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Raw meat diets pose risk to human and animal health - study
Researchers found that 43 per cent of commercial raw food diets contained listeria.
Researchers find bacteria and parasites in raw dog and cat food

Pet owners should be informed about the risks associated with feeding their animals raw meat-based diets, a new study has concluded.

The research published in Vet Record analysed 35 commercial raw food diets across eight brands that are widely available in the Netherlands. It found that 43 of the products contained listeria, while 23 per cent contained E.coli.

Furthermore, the study found that 20 per cent of the products contained Salmonella, 11 per cent contained the parasite Sarcocystis cruzi and 6 per cent contained Toxoplasma gondii.

Paul Overgaauw from Utrecht University said: ‘Despite the relatively low sample size of frozen products in our study, it is clear that commercial RMBDs may be contaminated with a variety of zoonotic bacterial and parasitic pathogens that may be a possible source of bacterial infections in pet animals and, if transmitted, pose a risk for human beings.’

He adds that dogs and cats that consume raw meat diets are also more likely to become infected with antibiotic-resistant bacteria than animals on conventional diets.

In light of their findings, the authors are warning pet owners to be aware of the risks of feeding their animals a raw-meat based diet. The paper outlines several ways in which pet owners can encounter such pathogens. For example, through direct contact with the food or with a contaminated pet.

They also stress that pet owners should be educated about personal hygiene and proper handling of raw meat diets. ‘Warnings and handling instructions should also be included on product labels and/or packages’, they advise.

The study, Zoonotic bacteria and parasites found in raw meat-based diets for cats and dogs, is available at http://veterinaryrecord.bmj.com/content/182/2/50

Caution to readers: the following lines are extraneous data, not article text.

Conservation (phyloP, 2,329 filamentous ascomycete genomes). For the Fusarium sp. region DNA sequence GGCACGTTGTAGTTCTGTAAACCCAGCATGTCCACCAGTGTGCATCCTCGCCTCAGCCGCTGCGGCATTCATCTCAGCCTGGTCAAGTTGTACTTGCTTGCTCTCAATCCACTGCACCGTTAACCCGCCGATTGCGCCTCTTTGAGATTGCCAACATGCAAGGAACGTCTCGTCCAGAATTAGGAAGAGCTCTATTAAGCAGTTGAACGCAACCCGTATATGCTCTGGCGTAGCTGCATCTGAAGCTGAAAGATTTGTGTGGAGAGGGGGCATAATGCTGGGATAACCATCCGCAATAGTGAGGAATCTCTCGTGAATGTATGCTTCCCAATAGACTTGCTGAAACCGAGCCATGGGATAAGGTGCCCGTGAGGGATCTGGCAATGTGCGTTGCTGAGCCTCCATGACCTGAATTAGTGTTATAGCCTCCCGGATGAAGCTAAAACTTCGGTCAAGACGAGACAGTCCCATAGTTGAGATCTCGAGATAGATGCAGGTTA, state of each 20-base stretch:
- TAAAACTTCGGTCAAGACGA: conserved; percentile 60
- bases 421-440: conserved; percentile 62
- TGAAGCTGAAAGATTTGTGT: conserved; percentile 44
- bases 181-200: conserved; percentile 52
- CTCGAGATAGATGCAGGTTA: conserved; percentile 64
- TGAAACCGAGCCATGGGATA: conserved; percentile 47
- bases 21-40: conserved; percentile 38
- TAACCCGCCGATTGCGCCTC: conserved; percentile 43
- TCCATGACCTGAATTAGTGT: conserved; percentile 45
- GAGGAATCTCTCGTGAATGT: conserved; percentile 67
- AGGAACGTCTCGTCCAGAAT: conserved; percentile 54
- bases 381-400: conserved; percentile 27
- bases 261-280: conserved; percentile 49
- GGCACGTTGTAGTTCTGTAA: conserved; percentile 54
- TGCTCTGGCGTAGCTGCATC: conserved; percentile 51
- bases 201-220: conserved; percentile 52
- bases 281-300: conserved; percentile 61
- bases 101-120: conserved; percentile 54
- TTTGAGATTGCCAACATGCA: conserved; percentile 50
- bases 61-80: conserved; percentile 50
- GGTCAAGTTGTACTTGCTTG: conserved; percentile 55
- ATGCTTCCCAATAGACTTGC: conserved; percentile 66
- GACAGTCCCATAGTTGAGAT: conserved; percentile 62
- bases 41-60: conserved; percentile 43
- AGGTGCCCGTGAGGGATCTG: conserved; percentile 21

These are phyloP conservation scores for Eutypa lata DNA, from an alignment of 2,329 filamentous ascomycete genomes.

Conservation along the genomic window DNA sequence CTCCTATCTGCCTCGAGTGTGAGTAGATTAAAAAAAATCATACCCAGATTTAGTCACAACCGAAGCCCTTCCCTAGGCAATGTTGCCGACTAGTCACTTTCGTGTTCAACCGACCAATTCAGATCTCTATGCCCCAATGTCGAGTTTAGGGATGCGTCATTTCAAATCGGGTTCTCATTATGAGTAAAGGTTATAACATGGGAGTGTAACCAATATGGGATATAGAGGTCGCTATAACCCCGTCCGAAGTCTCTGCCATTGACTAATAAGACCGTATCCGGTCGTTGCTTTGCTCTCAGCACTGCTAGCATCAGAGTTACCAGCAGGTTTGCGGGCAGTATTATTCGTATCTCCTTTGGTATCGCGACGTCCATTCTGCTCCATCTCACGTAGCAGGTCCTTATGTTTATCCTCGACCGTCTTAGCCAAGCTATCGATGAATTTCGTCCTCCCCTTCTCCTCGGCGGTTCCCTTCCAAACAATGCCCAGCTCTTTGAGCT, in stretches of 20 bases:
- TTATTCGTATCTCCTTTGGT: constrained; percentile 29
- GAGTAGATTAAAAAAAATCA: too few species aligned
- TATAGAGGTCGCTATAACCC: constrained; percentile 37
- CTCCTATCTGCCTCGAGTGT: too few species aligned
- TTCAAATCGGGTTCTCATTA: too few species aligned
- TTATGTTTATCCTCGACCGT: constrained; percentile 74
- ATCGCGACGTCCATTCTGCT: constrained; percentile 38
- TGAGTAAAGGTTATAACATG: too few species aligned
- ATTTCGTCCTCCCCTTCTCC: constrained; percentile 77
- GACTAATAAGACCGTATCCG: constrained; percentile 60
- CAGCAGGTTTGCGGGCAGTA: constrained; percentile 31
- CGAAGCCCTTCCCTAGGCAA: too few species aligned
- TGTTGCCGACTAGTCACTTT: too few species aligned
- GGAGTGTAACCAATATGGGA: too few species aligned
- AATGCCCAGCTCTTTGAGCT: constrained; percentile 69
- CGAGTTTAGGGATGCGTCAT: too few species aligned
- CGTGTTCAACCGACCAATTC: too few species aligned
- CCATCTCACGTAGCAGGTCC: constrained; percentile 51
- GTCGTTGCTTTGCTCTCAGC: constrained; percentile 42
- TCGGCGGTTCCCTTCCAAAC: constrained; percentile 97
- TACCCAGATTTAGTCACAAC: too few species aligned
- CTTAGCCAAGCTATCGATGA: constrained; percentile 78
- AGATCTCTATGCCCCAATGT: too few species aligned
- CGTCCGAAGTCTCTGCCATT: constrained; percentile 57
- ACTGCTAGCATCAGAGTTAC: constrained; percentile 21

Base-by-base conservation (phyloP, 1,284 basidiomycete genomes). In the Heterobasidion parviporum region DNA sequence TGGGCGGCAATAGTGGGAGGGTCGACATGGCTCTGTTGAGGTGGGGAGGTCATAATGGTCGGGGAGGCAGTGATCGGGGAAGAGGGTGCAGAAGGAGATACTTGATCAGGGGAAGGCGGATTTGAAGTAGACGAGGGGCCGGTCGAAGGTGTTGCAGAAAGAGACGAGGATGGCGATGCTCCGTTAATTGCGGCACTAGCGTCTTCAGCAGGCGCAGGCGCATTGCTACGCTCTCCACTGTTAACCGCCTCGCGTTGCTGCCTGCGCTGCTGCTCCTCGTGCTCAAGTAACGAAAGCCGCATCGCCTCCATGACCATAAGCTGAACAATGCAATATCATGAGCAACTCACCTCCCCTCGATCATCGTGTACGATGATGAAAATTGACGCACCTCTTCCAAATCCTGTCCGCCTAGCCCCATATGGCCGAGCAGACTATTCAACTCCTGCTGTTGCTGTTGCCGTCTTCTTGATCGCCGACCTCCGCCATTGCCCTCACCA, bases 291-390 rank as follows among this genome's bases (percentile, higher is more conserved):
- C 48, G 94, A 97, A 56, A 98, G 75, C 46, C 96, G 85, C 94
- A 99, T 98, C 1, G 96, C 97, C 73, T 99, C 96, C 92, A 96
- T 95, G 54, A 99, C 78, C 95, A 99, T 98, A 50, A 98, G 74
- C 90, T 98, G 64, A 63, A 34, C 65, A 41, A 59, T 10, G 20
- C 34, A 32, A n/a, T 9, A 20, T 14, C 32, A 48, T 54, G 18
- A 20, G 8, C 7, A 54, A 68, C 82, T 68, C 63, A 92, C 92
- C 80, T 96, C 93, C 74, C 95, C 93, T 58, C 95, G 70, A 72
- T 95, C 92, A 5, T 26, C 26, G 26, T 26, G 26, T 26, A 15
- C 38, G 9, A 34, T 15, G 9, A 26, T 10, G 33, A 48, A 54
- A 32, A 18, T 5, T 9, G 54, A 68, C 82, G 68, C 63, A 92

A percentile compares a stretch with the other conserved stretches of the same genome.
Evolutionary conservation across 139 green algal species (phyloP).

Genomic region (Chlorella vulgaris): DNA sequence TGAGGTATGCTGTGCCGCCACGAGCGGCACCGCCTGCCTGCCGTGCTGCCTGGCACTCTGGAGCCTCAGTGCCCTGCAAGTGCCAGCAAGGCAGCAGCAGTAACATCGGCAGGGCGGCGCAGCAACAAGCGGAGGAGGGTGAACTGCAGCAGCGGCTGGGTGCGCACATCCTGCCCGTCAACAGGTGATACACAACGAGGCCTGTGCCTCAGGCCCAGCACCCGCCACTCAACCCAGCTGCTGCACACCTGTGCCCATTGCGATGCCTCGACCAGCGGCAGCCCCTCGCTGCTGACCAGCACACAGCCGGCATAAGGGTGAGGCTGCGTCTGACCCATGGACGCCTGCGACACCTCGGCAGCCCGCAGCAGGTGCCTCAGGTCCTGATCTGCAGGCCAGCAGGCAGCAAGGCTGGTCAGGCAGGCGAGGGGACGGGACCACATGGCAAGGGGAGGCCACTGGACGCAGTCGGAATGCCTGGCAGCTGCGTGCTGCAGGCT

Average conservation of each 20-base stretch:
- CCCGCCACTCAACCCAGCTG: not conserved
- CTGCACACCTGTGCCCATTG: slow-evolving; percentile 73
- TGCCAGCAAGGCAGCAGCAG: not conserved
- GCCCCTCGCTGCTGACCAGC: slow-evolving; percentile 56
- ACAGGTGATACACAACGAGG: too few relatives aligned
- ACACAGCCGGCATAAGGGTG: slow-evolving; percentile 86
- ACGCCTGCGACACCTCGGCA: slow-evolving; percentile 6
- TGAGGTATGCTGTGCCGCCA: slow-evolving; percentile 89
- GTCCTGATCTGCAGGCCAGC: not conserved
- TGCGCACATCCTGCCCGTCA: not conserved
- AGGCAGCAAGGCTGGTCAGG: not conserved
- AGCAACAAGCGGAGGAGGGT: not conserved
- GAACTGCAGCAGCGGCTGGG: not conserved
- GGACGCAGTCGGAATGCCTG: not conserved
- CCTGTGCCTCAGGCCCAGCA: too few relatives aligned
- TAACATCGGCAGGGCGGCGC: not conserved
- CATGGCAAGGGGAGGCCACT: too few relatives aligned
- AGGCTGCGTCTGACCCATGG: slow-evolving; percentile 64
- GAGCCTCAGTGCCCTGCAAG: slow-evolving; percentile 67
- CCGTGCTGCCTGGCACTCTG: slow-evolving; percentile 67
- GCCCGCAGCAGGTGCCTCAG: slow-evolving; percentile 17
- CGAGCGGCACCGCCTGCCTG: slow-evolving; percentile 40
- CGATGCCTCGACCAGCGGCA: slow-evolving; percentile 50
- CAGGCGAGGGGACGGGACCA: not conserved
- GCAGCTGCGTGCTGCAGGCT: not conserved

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New app to improve street dog welfare

News Story 1
 A new free app will support vital work in clinics caring for stray dogs around the world, experts say. Created by the University of Edinburgh, the tool allows vets to track the wellbeing of dogs going through catch-neuter-return schemes, which are common in countries with large numbers of strays.

Vets say the welfare of individual dogs can be overlooked during the process of capture, transport or surgery. The app, piloted across Asia and Africa, helps staff to monitor welfare, spot signs of distress and develop strategies to improve care. It was launched at BSAVA Congress on Friday 6 April.  

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News Shorts
Farm to fork traceability championed in new service

Defra has created a new information service to offer farm to fork traceability when the UK leaves the EU. The Livestock Information Service, which is set to be operational from 2019, will identify and track animal movements via electronic IDs, meaning the industry and government are better placed to respond in the event of a disease outbreak.

Environment secretary Michael Gove said: “This service will be instrumental in improving traceability and providing guarantees to consumers about the origin of their food. NFU President Minette Batters, among others, has helped lead the way on this, showing how it will drive a progressive and vibrant livestock industry once we leave the EU.”